Microeconomics 3

Subject 316-890 (2009)

Note: This is an archived Handbook entry from 2009. Search for this in the current handbook

Credit Points: 12.50
Level: 9 (Graduate/Postgraduate)
Dates & Locations:

This subject is not offered in 2009.

Time Commitment: Contact Hours: Two 1-hour lectures and one 1-hour workshop per week. (Not offered in 2009).
Total Time Commitment: Not available
Prerequisites: 316-889 Microeconomics 2, or equivalent.
Corequisites: None
Recommended Background Knowledge: None
Non Allowed Subjects: None
Core Participation Requirements:

For the purposes of considering request for Reasonable Adjustments under the Disability Standards for Education (Cwth 2005), and Student Support and Engagement Policy, academic requirements for this subject are articulated in the Subject Overview, Learning Outcomes, Assessment and Generic Skills sections of this entry.

It is University policy to take all reasonable steps to minimise the impact of disability upon academic study, and reasonable adjustments will be made to enhance a student's participation in the University's programs. Students who feel their disability may impact on meeting the requirements of this subject are encouraged to discuss this matter with a Faculty Student Adviser and Student Equity and Disability Support: http://services.unimelb.edu.au/disability

Subject Overview: The objectives of this subject are to introduce new techniques of microeconomic analysis and to apply them to a range of applications involving the behaviour of consumers and firms, and market interactions. Topics include game theory and oligopoly, behaviour under uncertainty, asymmetric information, economics of information and general equilibrium analysis.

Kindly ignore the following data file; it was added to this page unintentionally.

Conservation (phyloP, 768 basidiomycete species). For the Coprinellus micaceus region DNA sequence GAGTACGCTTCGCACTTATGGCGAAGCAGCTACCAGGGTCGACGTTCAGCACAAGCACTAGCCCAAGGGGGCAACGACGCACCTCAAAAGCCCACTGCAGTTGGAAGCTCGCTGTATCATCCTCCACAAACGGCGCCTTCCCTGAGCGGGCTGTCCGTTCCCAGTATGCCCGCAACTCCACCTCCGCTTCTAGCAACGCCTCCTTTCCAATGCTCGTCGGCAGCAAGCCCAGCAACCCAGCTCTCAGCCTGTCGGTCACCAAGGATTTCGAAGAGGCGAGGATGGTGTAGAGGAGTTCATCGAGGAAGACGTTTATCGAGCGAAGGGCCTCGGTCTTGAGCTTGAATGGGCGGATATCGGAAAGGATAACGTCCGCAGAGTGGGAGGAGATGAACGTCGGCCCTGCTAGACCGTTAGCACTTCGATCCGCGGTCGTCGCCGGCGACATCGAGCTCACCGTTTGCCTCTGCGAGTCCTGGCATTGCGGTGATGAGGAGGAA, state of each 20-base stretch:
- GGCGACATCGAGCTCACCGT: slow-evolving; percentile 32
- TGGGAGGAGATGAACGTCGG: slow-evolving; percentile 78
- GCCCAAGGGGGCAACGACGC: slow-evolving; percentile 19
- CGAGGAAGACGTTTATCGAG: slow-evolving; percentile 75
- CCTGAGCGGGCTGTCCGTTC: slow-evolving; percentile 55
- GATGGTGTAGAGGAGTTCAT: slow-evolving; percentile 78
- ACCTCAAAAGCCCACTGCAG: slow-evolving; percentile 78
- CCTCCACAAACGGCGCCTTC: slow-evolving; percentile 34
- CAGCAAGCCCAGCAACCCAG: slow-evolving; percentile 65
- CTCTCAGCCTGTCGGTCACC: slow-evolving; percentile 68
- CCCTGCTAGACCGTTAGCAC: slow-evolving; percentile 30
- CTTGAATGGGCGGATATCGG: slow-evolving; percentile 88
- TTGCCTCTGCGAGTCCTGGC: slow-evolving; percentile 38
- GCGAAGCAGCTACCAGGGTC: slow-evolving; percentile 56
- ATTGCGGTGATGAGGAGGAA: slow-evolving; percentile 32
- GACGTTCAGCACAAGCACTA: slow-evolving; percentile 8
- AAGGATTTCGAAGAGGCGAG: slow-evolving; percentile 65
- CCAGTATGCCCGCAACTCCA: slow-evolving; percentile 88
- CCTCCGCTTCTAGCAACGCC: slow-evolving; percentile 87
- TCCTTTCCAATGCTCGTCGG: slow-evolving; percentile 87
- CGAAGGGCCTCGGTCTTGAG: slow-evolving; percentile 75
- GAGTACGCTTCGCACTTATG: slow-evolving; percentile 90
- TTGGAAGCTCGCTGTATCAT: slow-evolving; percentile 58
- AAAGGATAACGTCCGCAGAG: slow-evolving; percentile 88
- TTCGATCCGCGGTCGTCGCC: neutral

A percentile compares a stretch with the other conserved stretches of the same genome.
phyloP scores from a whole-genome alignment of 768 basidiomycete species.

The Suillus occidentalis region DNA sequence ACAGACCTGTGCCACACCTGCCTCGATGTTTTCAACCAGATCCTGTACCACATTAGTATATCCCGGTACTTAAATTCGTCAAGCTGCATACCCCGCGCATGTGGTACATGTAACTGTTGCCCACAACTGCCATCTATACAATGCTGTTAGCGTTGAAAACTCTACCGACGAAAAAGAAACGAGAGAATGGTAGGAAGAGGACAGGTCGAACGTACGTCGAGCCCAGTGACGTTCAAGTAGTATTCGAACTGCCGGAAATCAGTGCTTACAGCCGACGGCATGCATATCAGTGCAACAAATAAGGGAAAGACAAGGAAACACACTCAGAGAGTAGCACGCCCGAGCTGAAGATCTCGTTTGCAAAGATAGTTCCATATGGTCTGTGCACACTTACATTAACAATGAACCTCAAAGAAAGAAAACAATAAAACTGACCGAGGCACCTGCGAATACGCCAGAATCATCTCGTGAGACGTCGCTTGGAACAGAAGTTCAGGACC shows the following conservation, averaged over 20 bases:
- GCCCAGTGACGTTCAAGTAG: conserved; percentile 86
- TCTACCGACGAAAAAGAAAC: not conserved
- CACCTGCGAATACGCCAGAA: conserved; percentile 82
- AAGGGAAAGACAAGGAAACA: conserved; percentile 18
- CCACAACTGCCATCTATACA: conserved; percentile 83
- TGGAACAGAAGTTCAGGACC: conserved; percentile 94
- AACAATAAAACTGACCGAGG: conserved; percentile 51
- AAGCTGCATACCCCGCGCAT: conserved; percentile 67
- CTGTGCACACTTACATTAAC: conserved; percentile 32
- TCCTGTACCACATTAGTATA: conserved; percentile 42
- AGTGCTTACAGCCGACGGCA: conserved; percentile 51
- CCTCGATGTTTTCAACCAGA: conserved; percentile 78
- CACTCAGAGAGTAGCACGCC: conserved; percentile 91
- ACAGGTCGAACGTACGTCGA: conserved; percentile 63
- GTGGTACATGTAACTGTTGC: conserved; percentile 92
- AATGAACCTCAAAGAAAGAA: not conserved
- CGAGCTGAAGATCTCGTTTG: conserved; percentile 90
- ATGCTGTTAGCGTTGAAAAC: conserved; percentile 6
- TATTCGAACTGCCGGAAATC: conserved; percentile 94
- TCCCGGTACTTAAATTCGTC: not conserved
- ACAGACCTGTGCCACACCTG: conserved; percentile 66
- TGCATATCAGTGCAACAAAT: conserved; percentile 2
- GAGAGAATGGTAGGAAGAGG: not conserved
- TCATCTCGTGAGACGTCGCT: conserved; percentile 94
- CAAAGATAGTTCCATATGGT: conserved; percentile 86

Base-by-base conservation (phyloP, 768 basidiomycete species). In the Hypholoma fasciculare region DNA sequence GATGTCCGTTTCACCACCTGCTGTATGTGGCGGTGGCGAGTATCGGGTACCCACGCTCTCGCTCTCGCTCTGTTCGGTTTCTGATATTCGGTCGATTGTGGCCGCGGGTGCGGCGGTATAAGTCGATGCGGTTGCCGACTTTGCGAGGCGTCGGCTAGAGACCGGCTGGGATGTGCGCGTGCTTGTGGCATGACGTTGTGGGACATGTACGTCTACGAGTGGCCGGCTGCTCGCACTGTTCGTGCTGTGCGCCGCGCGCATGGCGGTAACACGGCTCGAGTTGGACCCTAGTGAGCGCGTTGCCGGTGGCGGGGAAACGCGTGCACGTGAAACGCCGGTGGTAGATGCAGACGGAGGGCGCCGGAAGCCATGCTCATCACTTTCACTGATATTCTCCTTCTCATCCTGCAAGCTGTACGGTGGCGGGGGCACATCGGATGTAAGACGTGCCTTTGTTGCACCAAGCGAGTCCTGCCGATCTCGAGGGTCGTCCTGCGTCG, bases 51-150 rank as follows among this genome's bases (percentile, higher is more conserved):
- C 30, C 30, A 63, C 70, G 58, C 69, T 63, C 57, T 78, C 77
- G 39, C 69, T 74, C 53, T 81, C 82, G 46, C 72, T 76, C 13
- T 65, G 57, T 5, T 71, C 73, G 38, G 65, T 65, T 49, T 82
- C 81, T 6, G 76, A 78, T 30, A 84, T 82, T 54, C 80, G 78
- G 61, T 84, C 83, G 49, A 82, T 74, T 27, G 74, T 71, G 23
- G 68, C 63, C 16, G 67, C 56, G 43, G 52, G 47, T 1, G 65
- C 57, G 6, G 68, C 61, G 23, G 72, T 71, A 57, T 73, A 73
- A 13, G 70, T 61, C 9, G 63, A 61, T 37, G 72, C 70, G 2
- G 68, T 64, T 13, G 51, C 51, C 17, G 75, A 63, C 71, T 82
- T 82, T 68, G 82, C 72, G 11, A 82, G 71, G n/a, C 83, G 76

On successful completion of this subject students should be able to:

  • Apply modern approaches to consumer and producer theory;
  • Analyse mechanism design issues using tools such as game theory;
  • Explain the role of uncertainty in conditioning economic choice;
  • Describe the general equilibrium properties of decentralised market economics; and
  • Synthesise modern approaches to the analysis of different information structures in decision making
Assessment: One in-class test in the first half of the semester (10%), a 3,000 word assignment due in the second half of the semester (30%) and a two-hour final examination (60%).
Prescribed Texts: None
Breadth Options:

This subject is not available as a breadth subject.

Fees Information: Subject EFTSL, Level, Discipline & Census Date
Generic Skills:

On successful completion of this subject, students should have improved the following generic skills:

  • High level of development: critical thinking; synthesis of data and other information; evaluation of data and other information.
  • Moderate level of development: oral communication; written communication; problem solving; application of theory to practice; interpretation and analysis; receptiveness to alternative ideas.
  • Some level of development: collaborative learning; team work; statistical reasoning; use of computer software; accessing data and other information from a range of sources.
Notes: Not offered in 2009.
Related Course(s): Master of Management (Economics)

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